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Expert in Training -- Writer's Poke #434

Who are more dangerous: A) people who know quite a bit, and feel confident in what they know, or B) people who know quite a bit, but who also recognize the limitations of their knowledge?

Confidence. It’s a good thing, right, but confidence can lead to arrogance. Arrogance is not such a good thing, is it? Is it possible to determine when someone, maybe even yourself, has crossed over the line from confidence to arrogance? Maybe, but not always.

Now, think of what it means to be skeptical. Skepticism may develop through expertise, or it may develop through ignorance. Either way, skeptics should know what drives their skepticism, but how many think of doubting in those terms?

One more point to consider: Assumed expertise might be the most crippling form of ignorance. Unfortunately, since many people trust the views of those they assume to be experts, assumed experts have the ability to spread ignorance to the confidently unenlightened.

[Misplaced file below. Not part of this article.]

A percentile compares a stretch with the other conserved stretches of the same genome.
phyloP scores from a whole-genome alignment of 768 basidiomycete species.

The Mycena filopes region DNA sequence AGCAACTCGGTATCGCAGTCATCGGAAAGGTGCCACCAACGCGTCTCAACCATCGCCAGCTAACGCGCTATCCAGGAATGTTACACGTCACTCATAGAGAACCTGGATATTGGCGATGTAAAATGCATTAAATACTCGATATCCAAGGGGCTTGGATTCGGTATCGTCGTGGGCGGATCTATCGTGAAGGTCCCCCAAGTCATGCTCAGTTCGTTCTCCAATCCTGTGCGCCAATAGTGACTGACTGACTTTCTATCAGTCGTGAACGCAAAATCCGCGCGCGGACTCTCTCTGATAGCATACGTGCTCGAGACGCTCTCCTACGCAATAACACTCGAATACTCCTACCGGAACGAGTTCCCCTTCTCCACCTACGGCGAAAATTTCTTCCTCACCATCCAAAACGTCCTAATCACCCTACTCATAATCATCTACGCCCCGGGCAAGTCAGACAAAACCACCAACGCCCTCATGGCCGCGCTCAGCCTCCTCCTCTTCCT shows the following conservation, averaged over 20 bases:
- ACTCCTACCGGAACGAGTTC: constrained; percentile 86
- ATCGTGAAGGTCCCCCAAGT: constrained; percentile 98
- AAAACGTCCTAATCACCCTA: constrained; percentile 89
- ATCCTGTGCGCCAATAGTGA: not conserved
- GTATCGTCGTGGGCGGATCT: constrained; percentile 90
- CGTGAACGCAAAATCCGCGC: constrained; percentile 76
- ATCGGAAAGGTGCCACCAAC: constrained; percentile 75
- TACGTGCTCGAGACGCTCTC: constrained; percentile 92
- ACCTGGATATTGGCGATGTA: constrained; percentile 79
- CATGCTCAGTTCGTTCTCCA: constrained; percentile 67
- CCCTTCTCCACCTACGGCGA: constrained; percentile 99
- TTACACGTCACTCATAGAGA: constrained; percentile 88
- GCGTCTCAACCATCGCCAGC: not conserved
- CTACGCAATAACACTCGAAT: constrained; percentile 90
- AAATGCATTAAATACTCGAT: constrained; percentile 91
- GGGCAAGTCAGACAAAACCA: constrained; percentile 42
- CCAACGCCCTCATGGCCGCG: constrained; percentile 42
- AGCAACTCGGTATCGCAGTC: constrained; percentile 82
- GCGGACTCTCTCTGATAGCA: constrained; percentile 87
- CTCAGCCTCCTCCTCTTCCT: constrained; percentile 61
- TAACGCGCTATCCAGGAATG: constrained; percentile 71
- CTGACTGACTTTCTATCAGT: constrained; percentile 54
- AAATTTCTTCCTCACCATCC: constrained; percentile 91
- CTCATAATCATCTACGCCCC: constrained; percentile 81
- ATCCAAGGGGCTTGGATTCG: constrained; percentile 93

What’s the solution? Be aware of what you think you know, and how you think you know it. Be careful not to too easily credit others with expert status. Trust the views of “experts,” but be willing to verify their true level of expertise in any given subject. And when you believe yourself to be an expert, be sure to keep in mind that you don’t know everything. 

What is your area of expertise?

“Never become so much of an expert that you stop gaining expertise. View life as a continuous learning experience.” – Denis Waitley


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